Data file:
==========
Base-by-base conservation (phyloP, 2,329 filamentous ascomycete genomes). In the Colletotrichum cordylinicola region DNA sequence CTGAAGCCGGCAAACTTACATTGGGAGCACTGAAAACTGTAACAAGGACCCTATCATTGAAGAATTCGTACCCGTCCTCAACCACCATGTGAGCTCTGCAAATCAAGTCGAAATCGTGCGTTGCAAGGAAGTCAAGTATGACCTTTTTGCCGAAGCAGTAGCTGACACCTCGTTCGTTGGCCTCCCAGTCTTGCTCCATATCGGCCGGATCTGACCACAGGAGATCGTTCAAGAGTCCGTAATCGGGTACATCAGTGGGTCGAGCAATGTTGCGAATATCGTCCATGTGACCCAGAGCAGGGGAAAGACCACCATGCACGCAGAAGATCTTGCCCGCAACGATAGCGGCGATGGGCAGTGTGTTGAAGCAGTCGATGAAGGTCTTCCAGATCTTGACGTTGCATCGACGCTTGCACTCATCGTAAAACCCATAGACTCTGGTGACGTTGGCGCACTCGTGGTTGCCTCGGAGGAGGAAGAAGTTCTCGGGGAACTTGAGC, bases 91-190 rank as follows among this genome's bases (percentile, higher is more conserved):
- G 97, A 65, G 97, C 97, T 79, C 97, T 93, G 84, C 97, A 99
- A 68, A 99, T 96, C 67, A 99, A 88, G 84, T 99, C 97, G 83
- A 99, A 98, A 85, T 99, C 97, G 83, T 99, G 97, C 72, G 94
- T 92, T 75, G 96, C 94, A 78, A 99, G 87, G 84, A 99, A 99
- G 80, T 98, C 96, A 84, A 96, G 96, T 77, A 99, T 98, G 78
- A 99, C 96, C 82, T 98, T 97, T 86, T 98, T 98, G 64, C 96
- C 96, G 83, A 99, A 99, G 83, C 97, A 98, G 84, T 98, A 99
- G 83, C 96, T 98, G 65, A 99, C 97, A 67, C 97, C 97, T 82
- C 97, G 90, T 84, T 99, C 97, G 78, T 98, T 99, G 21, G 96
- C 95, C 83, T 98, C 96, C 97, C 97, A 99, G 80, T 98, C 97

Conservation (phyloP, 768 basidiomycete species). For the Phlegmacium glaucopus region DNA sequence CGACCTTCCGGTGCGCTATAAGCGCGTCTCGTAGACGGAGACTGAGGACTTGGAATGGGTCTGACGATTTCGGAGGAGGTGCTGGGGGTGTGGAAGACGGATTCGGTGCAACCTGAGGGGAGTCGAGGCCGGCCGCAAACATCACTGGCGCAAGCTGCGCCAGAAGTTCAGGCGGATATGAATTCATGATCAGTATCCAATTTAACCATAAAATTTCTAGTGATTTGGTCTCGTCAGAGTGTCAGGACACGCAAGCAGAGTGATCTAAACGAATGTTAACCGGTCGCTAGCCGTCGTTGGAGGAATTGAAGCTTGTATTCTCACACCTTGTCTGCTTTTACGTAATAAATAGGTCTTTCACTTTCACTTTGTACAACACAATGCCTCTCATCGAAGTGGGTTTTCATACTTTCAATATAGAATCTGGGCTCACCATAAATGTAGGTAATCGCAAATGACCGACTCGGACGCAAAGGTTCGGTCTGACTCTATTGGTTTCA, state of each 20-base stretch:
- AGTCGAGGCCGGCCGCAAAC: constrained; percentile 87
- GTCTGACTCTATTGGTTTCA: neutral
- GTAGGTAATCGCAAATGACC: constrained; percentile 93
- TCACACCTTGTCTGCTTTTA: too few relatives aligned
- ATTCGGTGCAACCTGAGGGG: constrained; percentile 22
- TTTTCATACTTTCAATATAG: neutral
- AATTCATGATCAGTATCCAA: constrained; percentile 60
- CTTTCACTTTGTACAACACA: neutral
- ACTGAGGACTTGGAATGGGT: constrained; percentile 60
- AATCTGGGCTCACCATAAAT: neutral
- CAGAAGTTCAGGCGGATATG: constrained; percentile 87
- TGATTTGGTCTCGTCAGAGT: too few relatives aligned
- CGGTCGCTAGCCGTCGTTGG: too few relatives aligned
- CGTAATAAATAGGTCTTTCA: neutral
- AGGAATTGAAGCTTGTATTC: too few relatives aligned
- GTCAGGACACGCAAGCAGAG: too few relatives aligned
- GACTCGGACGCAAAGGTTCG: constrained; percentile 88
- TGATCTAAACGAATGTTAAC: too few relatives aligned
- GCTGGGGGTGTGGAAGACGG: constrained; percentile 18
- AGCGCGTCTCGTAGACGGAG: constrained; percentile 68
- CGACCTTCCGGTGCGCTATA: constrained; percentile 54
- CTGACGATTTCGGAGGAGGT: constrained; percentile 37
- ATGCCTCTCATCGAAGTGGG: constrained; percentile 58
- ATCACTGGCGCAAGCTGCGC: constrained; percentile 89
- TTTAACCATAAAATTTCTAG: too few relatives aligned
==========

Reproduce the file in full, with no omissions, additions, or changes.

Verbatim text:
Base-by-base conservation (phyloP, 2,329 filamentous ascomycete genomes). In the Colletotrichum cordylinicola region DNA sequence CTGAAGCCGGCAAACTTACATTGGGAGCACTGAAAACTGTAACAAGGACCCTATCATTGAAGAATTCGTACCCGTCCTCAACCACCATGTGAGCTCTGCAAATCAAGTCGAAATCGTGCGTTGCAAGGAAGTCAAGTATGACCTTTTTGCCGAAGCAGTAGCTGACACCTCGTTCGTTGGCCTCCCAGTCTTGCTCCATATCGGCCGGATCTGACCACAGGAGATCGTTCAAGAGTCCGTAATCGGGTACATCAGTGGGTCGAGCAATGTTGCGAATATCGTCCATGTGACCCAGAGCAGGGGAAAGACCACCATGCACGCAGAAGATCTTGCCCGCAACGATAGCGGCGATGGGCAGTGTGTTGAAGCAGTCGATGAAGGTCTTCCAGATCTTGACGTTGCATCGACGCTTGCACTCATCGTAAAACCCATAGACTCTGGTGACGTTGGCGCACTCGTGGTTGCCTCGGAGGAGGAAGAAGTTCTCGGGGAACTTGAGC, bases 91-190 rank as follows among this genome's bases (percentile, higher is more conserved):
- G 97, A 65, G 97, C 97, T 79, C 97, T 93, G 84, C 97, A 99
- A 68, A 99, T 96, C 67, A 99, A 88, G 84, T 99, C 97, G 83
- A 99, A 98, A 85, T 99, C 97, G 83, T 99, G 97, C 72, G 94
- T 92, T 75, G 96, C 94, A 78, A 99, G 87, G 84, A 99, A 99
- G 80, T 98, C 96, A 84, A 96, G 96, T 77, A 99, T 98, G 78
- A 99, C 96, C 82, T 98, T 97, T 86, T 98, T 98, G 64, C 96
- C 96, G 83, A 99, A 99, G 83, C 97, A 98, G 84, T 98, A 99
- G 83, C 96, T 98, G 65, A 99, C 97, A 67, C 97, C 97, T 82
- C 97, G 90, T 84, T 99, C 97, G 78, T 98, T 99, G 21, G 96
- C 95, C 83, T 98, C 96, C 97, C 97, A 99, G 80, T 98, C 97

Conservation (phyloP, 768 basidiomycete species). For the Phlegmacium glaucopus region DNA sequence CGACCTTCCGGTGCGCTATAAGCGCGTCTCGTAGACGGAGACTGAGGACTTGGAATGGGTCTGACGATTTCGGAGGAGGTGCTGGGGGTGTGGAAGACGGATTCGGTGCAACCTGAGGGGAGTCGAGGCCGGCCGCAAACATCACTGGCGCAAGCTGCGCCAGAAGTTCAGGCGGATATGAATTCATGATCAGTATCCAATTTAACCATAAAATTTCTAGTGATTTGGTCTCGTCAGAGTGTCAGGACACGCAAGCAGAGTGATCTAAACGAATGTTAACCGGTCGCTAGCCGTCGTTGGAGGAATTGAAGCTTGTATTCTCACACCTTGTCTGCTTTTACGTAATAAATAGGTCTTTCACTTTCACTTTGTACAACACAATGCCTCTCATCGAAGTGGGTTTTCATACTTTCAATATAGAATCTGGGCTCACCATAAATGTAGGTAATCGCAAATGACCGACTCGGACGCAAAGGTTCGGTCTGACTCTATTGGTTTCA, state of each 20-base stretch:
- AGTCGAGGCCGGCCGCAAAC: constrained; percentile 87
- GTCTGACTCTATTGGTTTCA: neutral
- GTAGGTAATCGCAAATGACC: constrained; percentile 93
- TCACACCTTGTCTGCTTTTA: too few relatives aligned
- ATTCGGTGCAACCTGAGGGG: constrained; percentile 22
- TTTTCATACTTTCAATATAG: neutral
- AATTCATGATCAGTATCCAA: constrained; percentile 60
- CTTTCACTTTGTACAACACA: neutral
- ACTGAGGACTTGGAATGGGT: constrained; percentile 60
- AATCTGGGCTCACCATAAAT: neutral
- CAGAAGTTCAGGCGGATATG: constrained; percentile 87
- TGATTTGGTCTCGTCAGAGT: too few relatives aligned
- CGGTCGCTAGCCGTCGTTGG: too few relatives aligned
- CGTAATAAATAGGTCTTTCA: neutral
- AGGAATTGAAGCTTGTATTC: too few relatives aligned
- GTCAGGACACGCAAGCAGAG: too few relatives aligned
- GACTCGGACGCAAAGGTTCG: constrained; percentile 88
- TGATCTAAACGAATGTTAAC: too few relatives aligned
- GCTGGGGGTGTGGAAGACGG: constrained; percentile 18
- AGCGCGTCTCGTAGACGGAG: constrained; percentile 68
- CGACCTTCCGGTGCGCTATA: constrained; percentile 54
- CTGACGATTTCGGAGGAGGT: constrained; percentile 37
- ATGCCTCTCATCGAAGTGGG: constrained; percentile 58
- ATCACTGGCGCAAGCTGCGC: constrained; percentile 89
- TTTAACCATAAAATTTCTAG: too few relatives aligned